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Desh Ki Digital Udaan- Episode 2

In the second episode of the webinar series, Desh Ki Digital Udaan, a panel of industry experts discussed the future of mobility in India and the new technologies to look out for. The webinar was organised by COAI in association with DoT. The participants were Akhil Gupta, Deputy Group CEO, Bharti Enterprises Limited; Nitin Bansal, Managing Director, India Head-Networks, Market Area South East Asia, Oceania and India, Ericsson; Badri Gomatam, Chief Technology Officer-Telecom, Sterlite Technologies Ltd; Randeep Raina, Chief Technology Officer, Nokia Networks; Digvijay Sharma, Senior Director Sales, Ciena; and Jonathan Homa, Senior Director of Solutions Marketing, Ribbon Communications, with KG Purushothaman, Partner, Telecom Sector Leader, KPMG India as the moderator. Lt. Gen. Dr. SP Kocher DG, COAI delivered the welcome address. Communications Today was one of the media partners.

SP Kocher
“I am so glad that the prime minister has taken it upon himself to make some declarations from the ramparts of Red Fort this year and said that we are going to roll out a huge amount of fiber and reach each and every village within thousand days. In addition to that there are some policies that he has announced like the cyber policy which is going to affect telecom rollout in a major way. The next 25 years are expected to be even more exciting as the country has big plans for mobility and data inclusion.”

Akhil Gupta
“The future of the telecom industry is bright and there is a great potential. This is an ever evolving industry, and we are at the doorsteps of 5G. This industry needs huge capital investments, we need to keep on expanding networks. In order to do that, there are a couple of things that need to be done.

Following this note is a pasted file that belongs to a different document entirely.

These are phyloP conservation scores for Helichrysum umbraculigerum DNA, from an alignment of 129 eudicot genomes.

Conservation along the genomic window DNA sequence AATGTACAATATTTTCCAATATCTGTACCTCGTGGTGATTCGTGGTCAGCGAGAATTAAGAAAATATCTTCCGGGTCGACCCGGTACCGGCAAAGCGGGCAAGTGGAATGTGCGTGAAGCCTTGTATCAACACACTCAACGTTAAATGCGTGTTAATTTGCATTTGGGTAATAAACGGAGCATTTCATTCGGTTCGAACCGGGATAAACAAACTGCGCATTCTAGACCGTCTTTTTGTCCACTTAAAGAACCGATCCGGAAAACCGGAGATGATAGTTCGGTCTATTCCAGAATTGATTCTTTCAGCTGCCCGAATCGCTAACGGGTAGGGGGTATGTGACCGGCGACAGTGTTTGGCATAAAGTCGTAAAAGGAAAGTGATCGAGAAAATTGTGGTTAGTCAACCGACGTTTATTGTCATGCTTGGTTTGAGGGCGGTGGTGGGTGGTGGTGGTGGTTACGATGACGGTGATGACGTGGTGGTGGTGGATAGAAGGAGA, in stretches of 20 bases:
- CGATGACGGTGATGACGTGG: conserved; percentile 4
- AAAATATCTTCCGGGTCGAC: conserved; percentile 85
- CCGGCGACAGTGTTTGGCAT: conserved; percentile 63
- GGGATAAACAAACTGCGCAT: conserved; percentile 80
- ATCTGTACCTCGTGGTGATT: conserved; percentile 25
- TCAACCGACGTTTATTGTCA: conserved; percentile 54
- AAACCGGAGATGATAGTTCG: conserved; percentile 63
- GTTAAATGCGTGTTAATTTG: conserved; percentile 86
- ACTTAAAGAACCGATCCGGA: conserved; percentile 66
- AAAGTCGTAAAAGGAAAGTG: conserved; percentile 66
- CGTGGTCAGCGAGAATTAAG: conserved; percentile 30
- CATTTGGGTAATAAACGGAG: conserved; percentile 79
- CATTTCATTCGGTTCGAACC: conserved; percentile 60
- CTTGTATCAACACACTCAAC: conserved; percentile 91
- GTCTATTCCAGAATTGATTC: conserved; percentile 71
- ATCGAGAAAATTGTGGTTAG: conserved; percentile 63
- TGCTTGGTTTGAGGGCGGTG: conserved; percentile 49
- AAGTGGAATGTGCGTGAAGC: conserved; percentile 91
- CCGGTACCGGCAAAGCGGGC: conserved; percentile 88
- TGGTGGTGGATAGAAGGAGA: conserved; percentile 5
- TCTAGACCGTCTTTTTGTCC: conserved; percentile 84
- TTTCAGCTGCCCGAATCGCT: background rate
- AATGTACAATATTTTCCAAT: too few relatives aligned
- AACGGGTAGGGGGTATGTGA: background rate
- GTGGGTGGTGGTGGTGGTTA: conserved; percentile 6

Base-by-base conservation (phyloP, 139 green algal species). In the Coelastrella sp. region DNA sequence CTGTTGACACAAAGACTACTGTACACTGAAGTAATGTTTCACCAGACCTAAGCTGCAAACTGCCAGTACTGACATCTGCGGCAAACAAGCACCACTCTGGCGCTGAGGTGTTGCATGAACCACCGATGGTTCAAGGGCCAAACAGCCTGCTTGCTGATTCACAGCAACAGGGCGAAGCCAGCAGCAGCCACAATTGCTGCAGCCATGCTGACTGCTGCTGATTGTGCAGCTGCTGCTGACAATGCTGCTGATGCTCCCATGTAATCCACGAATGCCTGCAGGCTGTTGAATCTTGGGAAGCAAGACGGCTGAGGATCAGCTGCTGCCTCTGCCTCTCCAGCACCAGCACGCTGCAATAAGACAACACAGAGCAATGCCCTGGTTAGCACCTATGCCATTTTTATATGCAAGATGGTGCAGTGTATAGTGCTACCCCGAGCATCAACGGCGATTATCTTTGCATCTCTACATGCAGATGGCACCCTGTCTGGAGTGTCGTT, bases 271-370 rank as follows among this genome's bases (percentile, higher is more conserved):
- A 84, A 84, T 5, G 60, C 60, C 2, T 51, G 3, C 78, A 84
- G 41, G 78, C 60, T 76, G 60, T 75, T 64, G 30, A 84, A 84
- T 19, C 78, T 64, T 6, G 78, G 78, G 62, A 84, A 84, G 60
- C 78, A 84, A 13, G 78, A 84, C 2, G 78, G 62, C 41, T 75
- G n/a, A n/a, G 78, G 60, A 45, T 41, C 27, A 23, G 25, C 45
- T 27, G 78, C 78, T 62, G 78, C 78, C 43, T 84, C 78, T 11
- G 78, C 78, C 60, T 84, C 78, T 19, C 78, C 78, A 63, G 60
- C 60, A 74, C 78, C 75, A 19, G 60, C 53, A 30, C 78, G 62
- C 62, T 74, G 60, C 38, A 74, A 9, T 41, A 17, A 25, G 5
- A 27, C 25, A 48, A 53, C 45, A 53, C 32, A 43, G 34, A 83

The government will need to walk the talk. They would have to now start living the fact, that they need to keep minimum pricing on spectrum. Perhaps they could look at a situation, where instead of equated yearly instalments for spectrum payments, there is a ballooning payment/increasing payments, over the years. As the network gets established and the revenue streams start coming in, maybe the annual instalments can keep increasing.

If the operators themselves do not maintain the discipline on pricing, the regulator would need to step in. While all the stakeholders support free pricing and laissez-faire, the regulator must look to ensure financial health of the industry.

Right of way is another important factor, on which a lot of work is being already done by DoT and the state governments.

Also, there is no reason why this industry continues to be taxed 18 percent GST, virtually the highest slab.

I think these rationalizations need to take place. With these I am very confident and optimistic that we are going to play a second innings, which is going to be even brighter, and even more successful than what we had in the first 25 years.

This is an industry which the nation depends on, generating a lot of employment and capital formation. It is the duty of all the players, whether in passive infrastructure sharing, which anyway should also move on to active sharing, operators, the government, or the regulator, to make the industry financially healthy once again. Collectively, we must all ensure that, as we go forward, India remains and leads the world in telecom evolution.”

Nitin Bansal
“During this period of coronavirus, we at Ericsson, together with the service providers been continuously working hard to ensure that connectivity works well in this time of need. The mobile networks in India are proving yet again that they can deliver the performance and reliability to support the society in this hour of need. Smartphones and 4G have already transformed the way we communicate, consume and live. With 5G, we are entering the next generation of mobile communications. coupled with an array of other new technological solutions, like internet of things, edge computing, artificial intelligence and machine learning, 5G is powering the fourth industrial revolution without any doubt.

Based on our experience, at Ericsson, we see 5G having a huge impact across different industries, and playing an increasing role across business applications and throughout society. We see a lot of potential for 5G connecting multiple devices and ecosystem in India.

We have also demonstrated a few of these as an industry partner.

We need to come together and make sure we are able to use 5G in an effective way to solve the problems in India. The time to act is now.”

Badri Gomantam